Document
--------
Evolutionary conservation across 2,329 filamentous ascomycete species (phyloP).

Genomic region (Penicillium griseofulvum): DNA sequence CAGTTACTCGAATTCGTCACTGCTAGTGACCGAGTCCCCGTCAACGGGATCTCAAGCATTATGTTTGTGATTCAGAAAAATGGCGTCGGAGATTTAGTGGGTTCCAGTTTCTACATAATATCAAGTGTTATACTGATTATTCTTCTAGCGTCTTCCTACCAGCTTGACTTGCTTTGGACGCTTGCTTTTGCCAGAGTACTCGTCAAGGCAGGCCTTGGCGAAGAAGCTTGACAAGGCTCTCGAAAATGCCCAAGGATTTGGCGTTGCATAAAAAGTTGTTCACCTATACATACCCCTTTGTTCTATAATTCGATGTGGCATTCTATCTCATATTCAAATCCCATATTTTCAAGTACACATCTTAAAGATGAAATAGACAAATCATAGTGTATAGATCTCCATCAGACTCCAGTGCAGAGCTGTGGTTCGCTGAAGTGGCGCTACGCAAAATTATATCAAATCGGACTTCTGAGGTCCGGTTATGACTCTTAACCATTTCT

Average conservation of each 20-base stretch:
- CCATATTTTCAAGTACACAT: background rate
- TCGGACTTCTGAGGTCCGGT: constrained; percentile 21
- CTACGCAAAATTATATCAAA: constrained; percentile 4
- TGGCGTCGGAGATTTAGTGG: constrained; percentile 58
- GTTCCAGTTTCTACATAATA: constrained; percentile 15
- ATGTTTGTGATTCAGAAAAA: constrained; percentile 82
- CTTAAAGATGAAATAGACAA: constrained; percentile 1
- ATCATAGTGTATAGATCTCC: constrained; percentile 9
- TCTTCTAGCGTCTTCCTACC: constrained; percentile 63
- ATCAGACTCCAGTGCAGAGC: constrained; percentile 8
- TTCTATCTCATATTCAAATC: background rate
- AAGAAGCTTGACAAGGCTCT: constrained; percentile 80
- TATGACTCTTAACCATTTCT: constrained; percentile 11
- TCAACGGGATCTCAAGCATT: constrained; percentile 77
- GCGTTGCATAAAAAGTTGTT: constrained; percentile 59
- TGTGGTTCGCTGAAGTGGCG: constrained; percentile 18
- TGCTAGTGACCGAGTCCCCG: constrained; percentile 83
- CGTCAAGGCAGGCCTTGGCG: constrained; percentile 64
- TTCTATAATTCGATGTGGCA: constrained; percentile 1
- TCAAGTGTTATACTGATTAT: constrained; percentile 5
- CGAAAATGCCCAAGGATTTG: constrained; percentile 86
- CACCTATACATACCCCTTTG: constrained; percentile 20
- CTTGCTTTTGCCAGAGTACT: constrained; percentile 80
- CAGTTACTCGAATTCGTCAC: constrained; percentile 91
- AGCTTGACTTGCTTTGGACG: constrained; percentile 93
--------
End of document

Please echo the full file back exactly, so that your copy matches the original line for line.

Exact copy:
Evolutionary conservation across 2,329 filamentous ascomycete species (phyloP).

Genomic region (Penicillium griseofulvum): DNA sequence CAGTTACTCGAATTCGTCACTGCTAGTGACCGAGTCCCCGTCAACGGGATCTCAAGCATTATGTTTGTGATTCAGAAAAATGGCGTCGGAGATTTAGTGGGTTCCAGTTTCTACATAATATCAAGTGTTATACTGATTATTCTTCTAGCGTCTTCCTACCAGCTTGACTTGCTTTGGACGCTTGCTTTTGCCAGAGTACTCGTCAAGGCAGGCCTTGGCGAAGAAGCTTGACAAGGCTCTCGAAAATGCCCAAGGATTTGGCGTTGCATAAAAAGTTGTTCACCTATACATACCCCTTTGTTCTATAATTCGATGTGGCATTCTATCTCATATTCAAATCCCATATTTTCAAGTACACATCTTAAAGATGAAATAGACAAATCATAGTGTATAGATCTCCATCAGACTCCAGTGCAGAGCTGTGGTTCGCTGAAGTGGCGCTACGCAAAATTATATCAAATCGGACTTCTGAGGTCCGGTTATGACTCTTAACCATTTCT

Average conservation of each 20-base stretch:
- CCATATTTTCAAGTACACAT: background rate
- TCGGACTTCTGAGGTCCGGT: constrained; percentile 21
- CTACGCAAAATTATATCAAA: constrained; percentile 4
- TGGCGTCGGAGATTTAGTGG: constrained; percentile 58
- GTTCCAGTTTCTACATAATA: constrained; percentile 15
- ATGTTTGTGATTCAGAAAAA: constrained; percentile 82
- CTTAAAGATGAAATAGACAA: constrained; percentile 1
- ATCATAGTGTATAGATCTCC: constrained; percentile 9
- TCTTCTAGCGTCTTCCTACC: constrained; percentile 63
- ATCAGACTCCAGTGCAGAGC: constrained; percentile 8
- TTCTATCTCATATTCAAATC: background rate
- AAGAAGCTTGACAAGGCTCT: constrained; percentile 80
- TATGACTCTTAACCATTTCT: constrained; percentile 11
- TCAACGGGATCTCAAGCATT: constrained; percentile 77
- GCGTTGCATAAAAAGTTGTT: constrained; percentile 59
- TGTGGTTCGCTGAAGTGGCG: constrained; percentile 18
- TGCTAGTGACCGAGTCCCCG: constrained; percentile 83
- CGTCAAGGCAGGCCTTGGCG: constrained; percentile 64
- TTCTATAATTCGATGTGGCA: constrained; percentile 1
- TCAAGTGTTATACTGATTAT: constrained; percentile 5
- CGAAAATGCCCAAGGATTTG: constrained; percentile 86
- CACCTATACATACCCCTTTG: constrained; percentile 20
- CTTGCTTTTGCCAGAGTACT: constrained; percentile 80
- CAGTTACTCGAATTCGTCAC: constrained; percentile 91
- AGCTTGACTTGCTTTGGACG: constrained; percentile 93